In Moki Cherry’s artistic practice, there are no sharp boundaries between design, art, drama and music. In 1962, Moki Cherry moved to Stockholm to study at the Beckmans College of Design. A few years later, she met the American jazz musician Don Cherry, and they embarked on a close collaboration. Separately and together, they created happenings, music, art, posters and album covers. Their motto was “the stage as a home, and the home as a stage”1. 1 Extrait du communiqué de presse de l’exposition «Moment» de Moki Cherry (cur. Fredrik Liew) Moderna Museet, Stockholm, 7.04 2016 – 9.04.2017. Extract from the press releasede of Moki Cherry’s exhibition «Moment» (cur. Fredrik Liew) Moderna Museet, Stockholm, 7.04 2016 – 9.04.2017.
The exhibition ON AIR is an ecosystem in becoming, hosting emergent choreographies and polyphonies across human and non-human universes, where artworks reveal the common, fragile and ephemeral rhythms and trajectories between these worlds. As a hybrid ecosystem, ON AIR is made of a myriad presences, both animate and inanimate, that meet and cohabit within it. Some voices become quiet, whilst others, perhaps those less often heard by human ears, are magnified. The exhibition functions as an ensemble for silent voices, performing the hidden scores that link events and sensibilities, earthly and cosmic phenomena – weaving a web of relations that cannot be described but maybe can be felt. ON AIR proposes a space and time that makes manifest the forces and entities that float in the air, and their interactions with us: from CO2 to cosmic dust, from radio infrastructures to reimagined corridors of mobility. Thus, the invisible histories that compose the ecologies we are part of invite us to poetically rethink different ways of inhabiting the world – and of being human. While extractivist activities that mine the Earth for resources continue to threaten entire ecologies, ON AIR celebrates new ways of thinking about our relation with […]
The Louvre’s Petite Galerie is a special space set aside for art and cultural education for all ages, with a selection of artworks representing different periods and techniques in yearly exhibitions—an eye-opening experience which serves as a starting point for an exploration of the whole museum. For its fourth season, the exhibition “Archaeology Goes Graphic” will spark a dialogue between archaeology and the 2018–19 guest art form—comic book art. It will invite visitors to follow in the footsteps of amateur or professional archaeologists with a passion for antiquity and see how they discover “treasures,” unearth objects buried at different periods, then classify them and try to understand what they tell us about the past. All this while illustrating how comic book art (known as the “ninth art” in France) has, in a blend of fact and fiction, drawn inspiration from the archaeological finds that have contributed to the Louvre’s collections.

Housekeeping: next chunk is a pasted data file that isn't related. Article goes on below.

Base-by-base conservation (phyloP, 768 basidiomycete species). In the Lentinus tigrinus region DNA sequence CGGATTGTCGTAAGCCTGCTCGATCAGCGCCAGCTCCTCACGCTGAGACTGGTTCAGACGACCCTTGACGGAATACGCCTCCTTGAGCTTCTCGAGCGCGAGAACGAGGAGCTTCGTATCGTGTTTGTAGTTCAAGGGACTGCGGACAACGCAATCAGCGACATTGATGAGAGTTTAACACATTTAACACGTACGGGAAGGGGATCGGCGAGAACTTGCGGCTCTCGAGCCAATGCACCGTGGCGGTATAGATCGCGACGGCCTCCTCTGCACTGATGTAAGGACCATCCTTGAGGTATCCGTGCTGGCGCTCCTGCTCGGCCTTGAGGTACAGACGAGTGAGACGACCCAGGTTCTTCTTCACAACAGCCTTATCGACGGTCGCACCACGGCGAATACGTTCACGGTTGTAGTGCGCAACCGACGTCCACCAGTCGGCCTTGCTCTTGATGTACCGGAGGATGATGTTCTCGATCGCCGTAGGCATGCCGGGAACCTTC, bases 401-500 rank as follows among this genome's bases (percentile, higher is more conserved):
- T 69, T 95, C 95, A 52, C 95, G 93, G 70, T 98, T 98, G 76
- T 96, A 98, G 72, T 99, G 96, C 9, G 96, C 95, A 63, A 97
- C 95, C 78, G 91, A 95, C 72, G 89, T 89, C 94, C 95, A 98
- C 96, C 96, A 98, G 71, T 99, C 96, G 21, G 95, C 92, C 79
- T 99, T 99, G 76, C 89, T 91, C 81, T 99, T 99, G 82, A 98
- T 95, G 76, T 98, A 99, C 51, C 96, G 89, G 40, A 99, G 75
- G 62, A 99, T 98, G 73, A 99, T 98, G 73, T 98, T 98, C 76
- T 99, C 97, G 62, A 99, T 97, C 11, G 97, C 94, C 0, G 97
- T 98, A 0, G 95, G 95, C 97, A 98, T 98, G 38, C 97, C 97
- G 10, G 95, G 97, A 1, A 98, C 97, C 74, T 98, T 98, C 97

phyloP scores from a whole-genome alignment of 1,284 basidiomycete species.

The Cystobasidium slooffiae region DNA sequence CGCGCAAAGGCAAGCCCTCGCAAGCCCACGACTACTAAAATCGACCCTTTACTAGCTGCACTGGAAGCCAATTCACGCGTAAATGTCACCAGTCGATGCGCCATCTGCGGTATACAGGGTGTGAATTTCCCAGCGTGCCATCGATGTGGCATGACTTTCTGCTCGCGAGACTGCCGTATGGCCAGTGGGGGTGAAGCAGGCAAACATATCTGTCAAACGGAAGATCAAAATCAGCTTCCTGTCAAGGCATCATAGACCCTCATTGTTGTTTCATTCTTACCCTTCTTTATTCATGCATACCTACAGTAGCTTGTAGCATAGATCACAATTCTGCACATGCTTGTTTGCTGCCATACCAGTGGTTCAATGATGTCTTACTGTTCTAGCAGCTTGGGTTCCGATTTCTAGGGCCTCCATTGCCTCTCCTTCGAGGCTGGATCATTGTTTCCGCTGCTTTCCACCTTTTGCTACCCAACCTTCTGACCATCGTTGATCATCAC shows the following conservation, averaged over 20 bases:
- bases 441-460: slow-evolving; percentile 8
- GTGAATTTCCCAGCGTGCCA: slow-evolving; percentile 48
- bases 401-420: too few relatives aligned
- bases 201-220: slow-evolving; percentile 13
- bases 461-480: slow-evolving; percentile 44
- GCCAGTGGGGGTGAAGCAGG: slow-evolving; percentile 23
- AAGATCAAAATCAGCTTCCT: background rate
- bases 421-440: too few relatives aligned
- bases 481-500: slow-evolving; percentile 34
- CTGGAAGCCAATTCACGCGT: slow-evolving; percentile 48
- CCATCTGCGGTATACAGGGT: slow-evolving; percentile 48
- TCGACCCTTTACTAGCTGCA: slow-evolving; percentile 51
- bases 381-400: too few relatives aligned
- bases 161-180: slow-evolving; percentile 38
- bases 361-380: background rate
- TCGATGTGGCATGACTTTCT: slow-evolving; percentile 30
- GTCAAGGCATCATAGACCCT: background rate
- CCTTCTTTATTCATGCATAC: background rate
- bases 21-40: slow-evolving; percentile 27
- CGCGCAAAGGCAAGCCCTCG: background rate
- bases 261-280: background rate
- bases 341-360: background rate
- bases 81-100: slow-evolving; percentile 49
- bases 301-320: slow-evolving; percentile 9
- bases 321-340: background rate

Today Will Happen brings together 12 artists from the French and Asian scenes who are inspired by language as a motor for invention and the metamorphoses of form. A poem by Michel Houellebecq, which has also provided its title to the exhibition, serves as a thread between the artworks. In it, the author describes the jaded access to self-awareness in an urban world that transforms bodies into projectiles. An analogous process of transformation has been inflicted on Michel Houellebecq’s poem: Diffused through the space of the building, it is successively translated, reinterpreted, sung and distorted by a Korean poet, a group of pansori singers and a DJ, until it becomes totally unrecognizable. The poem is thus used as a material that inspires, before being blurred and modified once more by its association with the works in the exhibition. The artists it brings together were chosen because their works offer equivalent usages and modes of apparition: singular processes, ruminations, or the echoing rumors of a poetic atmosphere. Images, deconstructions, bodily schemas grown hysterical, labyrinths of meaning allowing us to make our journey, the exploration of a disturbing thought, seeking out the geometry of its expression. The exhibition is part of the “Off-Site” […]
With almost two hundred works, this unique retrospective – the most comprehensive to date – dedicated to the work of Franz West seeks to examine the legacy of the Austrian artist, one of the most influential of the last fifty years. A free and independent spirit with no formal training, Franz West (1947–2012) remained under the radar for almost fifteen years before his sculptures from the early 1970s brought him to international attention in the late 1980s. Paradoxically, this rather delayed recognition and the influence Franz West had on younger generations from the 1990s helped free him from any generational categorisation and granted him a timeless quality. Franz West’s complex character – profoundly individualistic and sceptical, yet, at the same time, continuously engaged in dialogue and discussions tinged with playfulness and sarcasm – led him to developing a unique body of work capable of taking on board and transcending all influences. A genre-defying collection of almost six thousand itemised pieces to date, his work has always blurred the lines between art and life in its most ordinary aspects. Moreover, it flits constantly between the popular and the cultured, action and contemplation, the individual and the group, the natural and the intellectual, and […]